Pacific Link: The KQED Asian Education Initiative
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Timelines Intro



US Immigration


Presented here are a global timeline, an Asia timeline, a U.S. immigration policy timeline and a California timeline.

In operation from 1910 to 1940 , Angel Island Immigration Station offers the earliest set of parameters. However, in order to understand what happened during the first half of the 20th century, you need to take into account events of the latter half of the 19th century.

The Opium Wars in the mid-19th century between China and Great Britain were emblematic to the type of aggression Asia witnessed from European colonial interests. Meanwhile U.S. Commodore Matthew Perry's storming of Edo Bay introduced American Pacific expansionist interests, while the Mexican-American War concluded its domestic continental growth. World War I was the first clash between a dominant colonial imperialism and nascent independence and democracy movements. World War II pulled the seemingly disparate strands of global events together, after which it could be said that the world realized a new set of principles ought to shape the course of world events.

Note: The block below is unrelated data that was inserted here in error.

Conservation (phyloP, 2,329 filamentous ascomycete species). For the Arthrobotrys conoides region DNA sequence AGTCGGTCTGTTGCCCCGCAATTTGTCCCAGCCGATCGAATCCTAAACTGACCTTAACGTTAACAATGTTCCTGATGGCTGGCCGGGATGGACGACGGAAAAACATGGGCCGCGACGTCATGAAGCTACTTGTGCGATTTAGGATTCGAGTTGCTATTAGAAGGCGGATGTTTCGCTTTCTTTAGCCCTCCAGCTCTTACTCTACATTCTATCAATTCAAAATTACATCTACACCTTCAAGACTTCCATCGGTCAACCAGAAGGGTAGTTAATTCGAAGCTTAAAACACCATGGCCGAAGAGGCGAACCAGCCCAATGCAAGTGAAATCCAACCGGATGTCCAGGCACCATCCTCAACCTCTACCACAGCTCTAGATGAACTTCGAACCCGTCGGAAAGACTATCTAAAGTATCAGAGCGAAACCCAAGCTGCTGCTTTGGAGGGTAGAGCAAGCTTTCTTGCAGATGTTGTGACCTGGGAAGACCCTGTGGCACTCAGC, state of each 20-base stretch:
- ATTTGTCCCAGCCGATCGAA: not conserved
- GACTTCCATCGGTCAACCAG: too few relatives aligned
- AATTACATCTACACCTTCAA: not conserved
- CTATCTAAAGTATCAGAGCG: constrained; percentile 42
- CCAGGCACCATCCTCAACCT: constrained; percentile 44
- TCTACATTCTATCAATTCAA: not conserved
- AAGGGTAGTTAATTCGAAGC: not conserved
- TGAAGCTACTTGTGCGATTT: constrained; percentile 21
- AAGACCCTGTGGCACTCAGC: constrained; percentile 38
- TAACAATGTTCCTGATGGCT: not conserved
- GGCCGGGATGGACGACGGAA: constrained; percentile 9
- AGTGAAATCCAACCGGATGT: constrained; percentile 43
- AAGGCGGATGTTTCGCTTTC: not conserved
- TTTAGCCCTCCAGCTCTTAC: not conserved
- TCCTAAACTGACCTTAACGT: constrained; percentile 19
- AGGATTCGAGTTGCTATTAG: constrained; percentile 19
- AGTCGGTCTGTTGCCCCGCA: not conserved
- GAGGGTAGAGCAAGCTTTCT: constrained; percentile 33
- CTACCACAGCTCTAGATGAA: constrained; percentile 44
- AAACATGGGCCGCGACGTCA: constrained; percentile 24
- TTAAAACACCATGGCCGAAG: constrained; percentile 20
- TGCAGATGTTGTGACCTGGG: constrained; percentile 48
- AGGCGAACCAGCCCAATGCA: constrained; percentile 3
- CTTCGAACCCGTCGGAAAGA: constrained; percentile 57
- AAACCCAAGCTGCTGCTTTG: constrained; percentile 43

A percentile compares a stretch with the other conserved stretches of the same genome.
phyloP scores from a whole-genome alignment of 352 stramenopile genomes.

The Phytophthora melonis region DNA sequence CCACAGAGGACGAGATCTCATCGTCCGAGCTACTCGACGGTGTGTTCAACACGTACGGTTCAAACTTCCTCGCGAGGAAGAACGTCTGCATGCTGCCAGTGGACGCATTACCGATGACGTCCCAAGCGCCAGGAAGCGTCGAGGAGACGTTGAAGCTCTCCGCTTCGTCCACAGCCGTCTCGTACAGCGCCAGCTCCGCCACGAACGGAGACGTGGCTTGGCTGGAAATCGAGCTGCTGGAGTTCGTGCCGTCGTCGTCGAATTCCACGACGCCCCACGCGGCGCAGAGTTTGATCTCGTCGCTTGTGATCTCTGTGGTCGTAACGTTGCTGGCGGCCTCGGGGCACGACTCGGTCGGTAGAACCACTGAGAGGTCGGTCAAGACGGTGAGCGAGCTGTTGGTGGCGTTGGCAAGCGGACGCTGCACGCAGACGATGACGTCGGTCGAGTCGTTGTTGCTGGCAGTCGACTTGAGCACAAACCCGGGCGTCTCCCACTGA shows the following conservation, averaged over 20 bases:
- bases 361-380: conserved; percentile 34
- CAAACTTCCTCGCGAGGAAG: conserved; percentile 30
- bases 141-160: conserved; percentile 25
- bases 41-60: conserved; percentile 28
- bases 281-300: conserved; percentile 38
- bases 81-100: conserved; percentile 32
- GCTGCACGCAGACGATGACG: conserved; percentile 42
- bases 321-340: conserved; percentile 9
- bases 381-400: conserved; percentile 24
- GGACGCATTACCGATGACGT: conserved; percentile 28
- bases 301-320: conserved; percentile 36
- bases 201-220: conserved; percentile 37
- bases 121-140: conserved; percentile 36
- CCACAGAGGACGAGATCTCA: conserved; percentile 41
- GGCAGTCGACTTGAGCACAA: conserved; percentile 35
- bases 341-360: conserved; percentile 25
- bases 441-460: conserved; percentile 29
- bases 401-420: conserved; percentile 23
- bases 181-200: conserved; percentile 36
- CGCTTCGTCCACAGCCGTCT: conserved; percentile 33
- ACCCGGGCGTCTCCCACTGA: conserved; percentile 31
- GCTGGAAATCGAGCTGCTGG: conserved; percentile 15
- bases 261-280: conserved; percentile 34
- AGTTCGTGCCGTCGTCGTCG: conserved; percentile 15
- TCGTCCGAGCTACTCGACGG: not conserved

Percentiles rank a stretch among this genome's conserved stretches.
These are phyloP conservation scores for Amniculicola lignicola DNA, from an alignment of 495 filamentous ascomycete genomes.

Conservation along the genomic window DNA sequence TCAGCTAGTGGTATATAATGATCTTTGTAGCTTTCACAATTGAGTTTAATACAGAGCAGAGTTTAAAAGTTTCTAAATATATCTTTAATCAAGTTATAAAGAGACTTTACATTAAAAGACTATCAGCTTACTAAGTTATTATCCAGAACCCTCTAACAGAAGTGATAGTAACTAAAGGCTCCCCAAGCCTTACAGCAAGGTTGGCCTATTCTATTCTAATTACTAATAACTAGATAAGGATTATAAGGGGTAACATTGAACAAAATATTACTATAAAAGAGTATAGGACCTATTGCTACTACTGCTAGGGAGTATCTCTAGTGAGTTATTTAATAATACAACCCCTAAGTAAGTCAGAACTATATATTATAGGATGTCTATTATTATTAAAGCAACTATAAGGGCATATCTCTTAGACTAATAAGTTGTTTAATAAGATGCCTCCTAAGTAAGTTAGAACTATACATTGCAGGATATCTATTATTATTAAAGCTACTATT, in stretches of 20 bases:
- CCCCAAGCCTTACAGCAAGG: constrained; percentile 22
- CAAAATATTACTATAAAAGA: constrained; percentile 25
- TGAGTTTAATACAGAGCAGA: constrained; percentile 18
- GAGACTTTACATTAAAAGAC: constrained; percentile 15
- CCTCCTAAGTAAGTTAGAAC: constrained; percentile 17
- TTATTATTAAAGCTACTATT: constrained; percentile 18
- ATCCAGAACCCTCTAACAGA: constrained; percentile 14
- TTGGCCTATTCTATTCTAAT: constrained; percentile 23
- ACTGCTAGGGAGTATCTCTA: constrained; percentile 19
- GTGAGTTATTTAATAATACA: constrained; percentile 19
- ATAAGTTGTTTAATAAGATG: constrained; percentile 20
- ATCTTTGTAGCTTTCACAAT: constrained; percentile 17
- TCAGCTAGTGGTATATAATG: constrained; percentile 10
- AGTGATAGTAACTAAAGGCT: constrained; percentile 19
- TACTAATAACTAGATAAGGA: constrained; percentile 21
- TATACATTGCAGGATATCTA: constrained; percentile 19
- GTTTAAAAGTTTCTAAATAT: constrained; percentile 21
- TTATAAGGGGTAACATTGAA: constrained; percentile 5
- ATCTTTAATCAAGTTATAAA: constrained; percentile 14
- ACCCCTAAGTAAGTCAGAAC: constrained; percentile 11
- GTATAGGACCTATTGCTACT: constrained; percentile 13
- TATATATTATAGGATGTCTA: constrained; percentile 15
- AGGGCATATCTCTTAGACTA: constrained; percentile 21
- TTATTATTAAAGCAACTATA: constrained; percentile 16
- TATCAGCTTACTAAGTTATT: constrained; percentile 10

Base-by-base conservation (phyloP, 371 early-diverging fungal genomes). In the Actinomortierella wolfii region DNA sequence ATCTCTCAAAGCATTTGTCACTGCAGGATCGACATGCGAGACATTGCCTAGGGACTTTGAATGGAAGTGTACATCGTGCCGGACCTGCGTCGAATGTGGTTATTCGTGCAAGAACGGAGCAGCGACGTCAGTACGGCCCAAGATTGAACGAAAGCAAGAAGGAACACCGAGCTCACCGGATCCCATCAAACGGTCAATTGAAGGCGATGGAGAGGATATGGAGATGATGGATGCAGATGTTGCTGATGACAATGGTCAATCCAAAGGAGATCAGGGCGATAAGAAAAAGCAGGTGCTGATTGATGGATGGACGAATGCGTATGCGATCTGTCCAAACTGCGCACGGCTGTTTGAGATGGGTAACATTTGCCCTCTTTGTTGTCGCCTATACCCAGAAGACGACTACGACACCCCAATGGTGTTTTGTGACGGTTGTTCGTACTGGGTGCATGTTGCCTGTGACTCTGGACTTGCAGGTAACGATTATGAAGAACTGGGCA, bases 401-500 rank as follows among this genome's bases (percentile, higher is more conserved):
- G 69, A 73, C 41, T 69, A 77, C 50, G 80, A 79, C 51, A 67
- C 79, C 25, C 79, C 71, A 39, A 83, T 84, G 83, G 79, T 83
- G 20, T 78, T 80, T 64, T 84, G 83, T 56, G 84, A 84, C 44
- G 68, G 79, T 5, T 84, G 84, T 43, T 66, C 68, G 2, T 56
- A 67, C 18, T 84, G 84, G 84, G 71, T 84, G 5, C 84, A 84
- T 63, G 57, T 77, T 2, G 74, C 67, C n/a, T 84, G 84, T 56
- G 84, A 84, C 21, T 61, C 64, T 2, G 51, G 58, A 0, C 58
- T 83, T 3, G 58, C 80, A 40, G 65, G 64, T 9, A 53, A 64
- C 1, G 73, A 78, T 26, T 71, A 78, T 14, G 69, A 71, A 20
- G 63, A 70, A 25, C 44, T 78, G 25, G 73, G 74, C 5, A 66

Educators can use these timelines as an exploratory experience. Comparing events and occurrences at each level -- global events to changes in U.S. immigration policy, events in Asia to events in California, and so on -- allows students to see patterns of cause and effect , to see that global events, political turmoil and foreign policy negotiations are all tightly intertwined with the flow of immigrants who have found their way to American shores.

The waves of newcomers followed the push and pull of historical forces on both sides of the Pacific Ocean -- the lure of economic and political incentives as well as the U.S. domestic reactions to these trends. Moreover, the various iterations of the United States' immigration policy fully reflect those external happenings.

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